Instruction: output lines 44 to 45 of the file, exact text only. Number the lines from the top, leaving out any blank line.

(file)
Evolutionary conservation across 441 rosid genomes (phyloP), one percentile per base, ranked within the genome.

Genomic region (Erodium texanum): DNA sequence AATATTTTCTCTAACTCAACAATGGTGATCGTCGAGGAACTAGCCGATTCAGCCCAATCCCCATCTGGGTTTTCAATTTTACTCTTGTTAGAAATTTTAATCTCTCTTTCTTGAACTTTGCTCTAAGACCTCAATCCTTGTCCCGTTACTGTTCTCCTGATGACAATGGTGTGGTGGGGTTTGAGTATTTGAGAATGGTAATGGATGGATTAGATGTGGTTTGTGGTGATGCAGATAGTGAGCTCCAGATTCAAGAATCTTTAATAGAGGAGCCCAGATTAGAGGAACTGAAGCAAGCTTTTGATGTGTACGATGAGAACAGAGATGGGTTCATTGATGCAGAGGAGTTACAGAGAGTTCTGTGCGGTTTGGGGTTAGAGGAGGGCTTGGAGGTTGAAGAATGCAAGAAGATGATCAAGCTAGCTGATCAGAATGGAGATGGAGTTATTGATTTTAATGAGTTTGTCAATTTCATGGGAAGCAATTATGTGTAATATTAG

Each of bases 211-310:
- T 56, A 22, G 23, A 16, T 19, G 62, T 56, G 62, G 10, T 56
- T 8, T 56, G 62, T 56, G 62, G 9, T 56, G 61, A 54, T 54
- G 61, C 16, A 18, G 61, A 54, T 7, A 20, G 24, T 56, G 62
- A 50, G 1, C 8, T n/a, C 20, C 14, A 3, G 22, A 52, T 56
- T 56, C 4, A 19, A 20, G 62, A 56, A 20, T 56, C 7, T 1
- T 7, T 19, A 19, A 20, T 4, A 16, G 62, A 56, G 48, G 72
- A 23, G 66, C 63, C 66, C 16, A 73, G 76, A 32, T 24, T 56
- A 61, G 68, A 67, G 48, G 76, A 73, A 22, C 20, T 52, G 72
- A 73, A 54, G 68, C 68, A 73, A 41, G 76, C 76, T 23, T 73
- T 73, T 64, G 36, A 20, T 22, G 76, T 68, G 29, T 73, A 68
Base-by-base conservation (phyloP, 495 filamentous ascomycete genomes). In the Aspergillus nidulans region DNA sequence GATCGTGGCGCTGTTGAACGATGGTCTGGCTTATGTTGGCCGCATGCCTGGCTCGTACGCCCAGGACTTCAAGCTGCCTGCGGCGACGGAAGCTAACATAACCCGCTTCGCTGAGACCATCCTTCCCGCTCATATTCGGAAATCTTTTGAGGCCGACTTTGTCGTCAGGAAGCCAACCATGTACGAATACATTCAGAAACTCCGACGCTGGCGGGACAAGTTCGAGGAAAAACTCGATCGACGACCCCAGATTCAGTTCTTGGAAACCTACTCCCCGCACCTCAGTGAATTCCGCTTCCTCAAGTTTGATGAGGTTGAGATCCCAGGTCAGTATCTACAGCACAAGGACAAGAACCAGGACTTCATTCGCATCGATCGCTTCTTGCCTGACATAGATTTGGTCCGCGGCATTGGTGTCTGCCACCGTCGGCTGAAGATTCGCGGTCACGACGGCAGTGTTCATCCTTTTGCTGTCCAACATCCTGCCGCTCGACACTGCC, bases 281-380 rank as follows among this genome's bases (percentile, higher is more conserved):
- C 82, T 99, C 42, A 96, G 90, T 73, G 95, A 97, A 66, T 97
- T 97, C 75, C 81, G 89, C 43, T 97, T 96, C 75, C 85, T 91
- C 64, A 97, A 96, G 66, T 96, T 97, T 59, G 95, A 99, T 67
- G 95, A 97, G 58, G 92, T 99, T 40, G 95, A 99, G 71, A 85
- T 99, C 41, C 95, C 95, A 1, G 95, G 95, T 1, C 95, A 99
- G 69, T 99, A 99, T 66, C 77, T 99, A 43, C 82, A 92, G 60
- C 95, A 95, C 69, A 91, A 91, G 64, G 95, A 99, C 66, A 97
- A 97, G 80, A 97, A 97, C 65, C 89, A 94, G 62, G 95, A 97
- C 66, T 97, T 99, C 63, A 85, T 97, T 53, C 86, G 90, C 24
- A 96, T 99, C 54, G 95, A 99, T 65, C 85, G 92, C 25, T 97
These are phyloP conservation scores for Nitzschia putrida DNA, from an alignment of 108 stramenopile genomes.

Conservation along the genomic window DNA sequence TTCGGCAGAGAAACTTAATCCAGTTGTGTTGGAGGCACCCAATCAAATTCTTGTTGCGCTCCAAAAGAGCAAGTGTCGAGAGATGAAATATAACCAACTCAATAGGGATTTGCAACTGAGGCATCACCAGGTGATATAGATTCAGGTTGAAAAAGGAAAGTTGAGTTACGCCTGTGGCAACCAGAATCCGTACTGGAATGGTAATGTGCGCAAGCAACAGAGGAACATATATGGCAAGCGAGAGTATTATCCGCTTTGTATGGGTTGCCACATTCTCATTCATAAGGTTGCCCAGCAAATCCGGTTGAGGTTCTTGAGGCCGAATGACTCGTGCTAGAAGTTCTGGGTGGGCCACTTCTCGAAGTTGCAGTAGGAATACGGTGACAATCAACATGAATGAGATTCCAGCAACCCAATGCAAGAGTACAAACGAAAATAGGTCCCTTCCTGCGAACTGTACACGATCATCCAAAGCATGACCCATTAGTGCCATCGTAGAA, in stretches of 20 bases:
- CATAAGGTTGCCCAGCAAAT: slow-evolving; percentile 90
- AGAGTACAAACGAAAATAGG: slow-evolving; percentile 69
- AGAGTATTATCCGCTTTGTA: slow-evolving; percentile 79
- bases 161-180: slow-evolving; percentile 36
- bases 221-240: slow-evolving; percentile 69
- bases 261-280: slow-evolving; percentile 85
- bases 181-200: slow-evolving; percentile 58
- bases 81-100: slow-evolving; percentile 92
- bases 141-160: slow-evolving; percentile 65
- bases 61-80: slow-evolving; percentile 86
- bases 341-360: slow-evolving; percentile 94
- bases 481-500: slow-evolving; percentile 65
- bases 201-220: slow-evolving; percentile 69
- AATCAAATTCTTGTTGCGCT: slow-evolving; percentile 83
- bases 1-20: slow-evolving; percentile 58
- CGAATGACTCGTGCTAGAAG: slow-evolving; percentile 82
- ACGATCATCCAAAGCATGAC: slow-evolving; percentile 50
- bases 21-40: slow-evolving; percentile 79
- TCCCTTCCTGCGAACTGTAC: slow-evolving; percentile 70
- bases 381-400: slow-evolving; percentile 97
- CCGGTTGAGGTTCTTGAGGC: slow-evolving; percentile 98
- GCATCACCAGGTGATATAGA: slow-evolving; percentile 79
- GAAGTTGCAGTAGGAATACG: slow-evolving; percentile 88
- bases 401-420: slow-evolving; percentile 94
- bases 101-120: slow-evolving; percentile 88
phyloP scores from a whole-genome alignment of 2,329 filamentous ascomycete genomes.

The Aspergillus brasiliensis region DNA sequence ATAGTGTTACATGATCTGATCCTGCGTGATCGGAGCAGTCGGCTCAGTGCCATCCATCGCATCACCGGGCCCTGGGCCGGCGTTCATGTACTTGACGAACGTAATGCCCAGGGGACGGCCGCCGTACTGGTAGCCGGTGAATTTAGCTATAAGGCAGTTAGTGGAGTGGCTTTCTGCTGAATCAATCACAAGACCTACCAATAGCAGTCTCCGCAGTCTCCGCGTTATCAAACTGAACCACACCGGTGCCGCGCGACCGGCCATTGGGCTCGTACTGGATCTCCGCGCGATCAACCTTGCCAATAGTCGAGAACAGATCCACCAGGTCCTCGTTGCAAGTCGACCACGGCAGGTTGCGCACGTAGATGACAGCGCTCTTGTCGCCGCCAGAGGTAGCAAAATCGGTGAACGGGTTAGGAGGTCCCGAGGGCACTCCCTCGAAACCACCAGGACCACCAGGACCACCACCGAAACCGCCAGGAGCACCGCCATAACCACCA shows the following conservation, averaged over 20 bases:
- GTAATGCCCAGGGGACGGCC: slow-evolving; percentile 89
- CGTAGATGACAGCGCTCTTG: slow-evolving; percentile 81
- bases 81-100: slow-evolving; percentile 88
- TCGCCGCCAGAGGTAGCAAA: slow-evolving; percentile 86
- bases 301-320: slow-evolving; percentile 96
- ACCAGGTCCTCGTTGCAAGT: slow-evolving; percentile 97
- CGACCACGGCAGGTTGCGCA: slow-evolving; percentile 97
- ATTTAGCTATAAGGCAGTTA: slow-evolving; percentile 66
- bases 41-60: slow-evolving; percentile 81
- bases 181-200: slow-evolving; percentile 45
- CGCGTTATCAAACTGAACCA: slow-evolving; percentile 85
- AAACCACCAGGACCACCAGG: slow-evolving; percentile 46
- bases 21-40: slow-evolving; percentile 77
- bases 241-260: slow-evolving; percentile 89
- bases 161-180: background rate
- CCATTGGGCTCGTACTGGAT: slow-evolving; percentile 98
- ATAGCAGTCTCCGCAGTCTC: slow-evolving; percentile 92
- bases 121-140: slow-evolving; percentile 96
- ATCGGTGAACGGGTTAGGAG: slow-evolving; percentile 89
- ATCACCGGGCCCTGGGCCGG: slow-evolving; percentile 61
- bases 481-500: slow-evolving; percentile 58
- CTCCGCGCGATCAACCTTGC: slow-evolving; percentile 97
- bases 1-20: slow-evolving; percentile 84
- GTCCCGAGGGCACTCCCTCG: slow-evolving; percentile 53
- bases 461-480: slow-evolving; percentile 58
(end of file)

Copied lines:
- bases 21-40: slow-evolving; percentile 79
- TCCCTTCCTGCGAACTGTAC: slow-evolving; percentile 70